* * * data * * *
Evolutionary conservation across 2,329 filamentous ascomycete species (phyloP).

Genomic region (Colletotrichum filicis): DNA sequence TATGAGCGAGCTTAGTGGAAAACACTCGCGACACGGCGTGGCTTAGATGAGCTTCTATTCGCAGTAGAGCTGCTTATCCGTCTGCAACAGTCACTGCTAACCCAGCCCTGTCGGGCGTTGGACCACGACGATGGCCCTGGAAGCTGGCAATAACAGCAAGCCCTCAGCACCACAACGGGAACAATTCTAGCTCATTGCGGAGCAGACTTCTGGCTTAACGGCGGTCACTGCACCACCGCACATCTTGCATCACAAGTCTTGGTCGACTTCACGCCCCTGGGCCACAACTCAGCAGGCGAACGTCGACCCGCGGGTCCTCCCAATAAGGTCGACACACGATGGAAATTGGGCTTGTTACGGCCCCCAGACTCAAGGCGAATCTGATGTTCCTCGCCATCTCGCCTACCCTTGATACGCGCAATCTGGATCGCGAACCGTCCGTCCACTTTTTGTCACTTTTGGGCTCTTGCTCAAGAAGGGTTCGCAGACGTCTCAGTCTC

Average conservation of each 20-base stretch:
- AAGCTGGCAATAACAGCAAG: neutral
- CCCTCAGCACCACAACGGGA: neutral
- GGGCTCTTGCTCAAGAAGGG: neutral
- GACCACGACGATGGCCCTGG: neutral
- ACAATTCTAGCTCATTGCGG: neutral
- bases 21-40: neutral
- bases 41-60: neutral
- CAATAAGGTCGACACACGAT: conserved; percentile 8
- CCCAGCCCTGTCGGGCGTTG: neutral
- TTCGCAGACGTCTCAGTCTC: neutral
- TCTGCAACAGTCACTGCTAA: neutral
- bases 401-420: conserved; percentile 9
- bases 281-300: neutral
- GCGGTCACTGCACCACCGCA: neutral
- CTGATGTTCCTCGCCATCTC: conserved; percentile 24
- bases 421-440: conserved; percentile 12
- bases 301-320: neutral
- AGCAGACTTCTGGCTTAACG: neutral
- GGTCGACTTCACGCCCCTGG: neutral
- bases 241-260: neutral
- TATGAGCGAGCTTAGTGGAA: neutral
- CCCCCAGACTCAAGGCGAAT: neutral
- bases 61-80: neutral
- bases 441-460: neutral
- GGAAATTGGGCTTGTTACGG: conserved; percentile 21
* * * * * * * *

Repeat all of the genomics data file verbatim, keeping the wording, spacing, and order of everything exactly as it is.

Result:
Evolutionary conservation across 2,329 filamentous ascomycete species (phyloP).

Genomic region (Colletotrichum filicis): DNA sequence TATGAGCGAGCTTAGTGGAAAACACTCGCGACACGGCGTGGCTTAGATGAGCTTCTATTCGCAGTAGAGCTGCTTATCCGTCTGCAACAGTCACTGCTAACCCAGCCCTGTCGGGCGTTGGACCACGACGATGGCCCTGGAAGCTGGCAATAACAGCAAGCCCTCAGCACCACAACGGGAACAATTCTAGCTCATTGCGGAGCAGACTTCTGGCTTAACGGCGGTCACTGCACCACCGCACATCTTGCATCACAAGTCTTGGTCGACTTCACGCCCCTGGGCCACAACTCAGCAGGCGAACGTCGACCCGCGGGTCCTCCCAATAAGGTCGACACACGATGGAAATTGGGCTTGTTACGGCCCCCAGACTCAAGGCGAATCTGATGTTCCTCGCCATCTCGCCTACCCTTGATACGCGCAATCTGGATCGCGAACCGTCCGTCCACTTTTTGTCACTTTTGGGCTCTTGCTCAAGAAGGGTTCGCAGACGTCTCAGTCTC

Average conservation of each 20-base stretch:
- AAGCTGGCAATAACAGCAAG: neutral
- CCCTCAGCACCACAACGGGA: neutral
- GGGCTCTTGCTCAAGAAGGG: neutral
- GACCACGACGATGGCCCTGG: neutral
- ACAATTCTAGCTCATTGCGG: neutral
- bases 21-40: neutral
- bases 41-60: neutral
- CAATAAGGTCGACACACGAT: conserved; percentile 8
- CCCAGCCCTGTCGGGCGTTG: neutral
- TTCGCAGACGTCTCAGTCTC: neutral
- TCTGCAACAGTCACTGCTAA: neutral
- bases 401-420: conserved; percentile 9
- bases 281-300: neutral
- GCGGTCACTGCACCACCGCA: neutral
- CTGATGTTCCTCGCCATCTC: conserved; percentile 24
- bases 421-440: conserved; percentile 12
- bases 301-320: neutral
- AGCAGACTTCTGGCTTAACG: neutral
- GGTCGACTTCACGCCCCTGG: neutral
- bases 241-260: neutral
- TATGAGCGAGCTTAGTGGAA: neutral
- CCCCCAGACTCAAGGCGAAT: neutral
- bases 61-80: neutral
- bases 441-460: neutral
- GGAAATTGGGCTTGTTACGG: conserved; percentile 21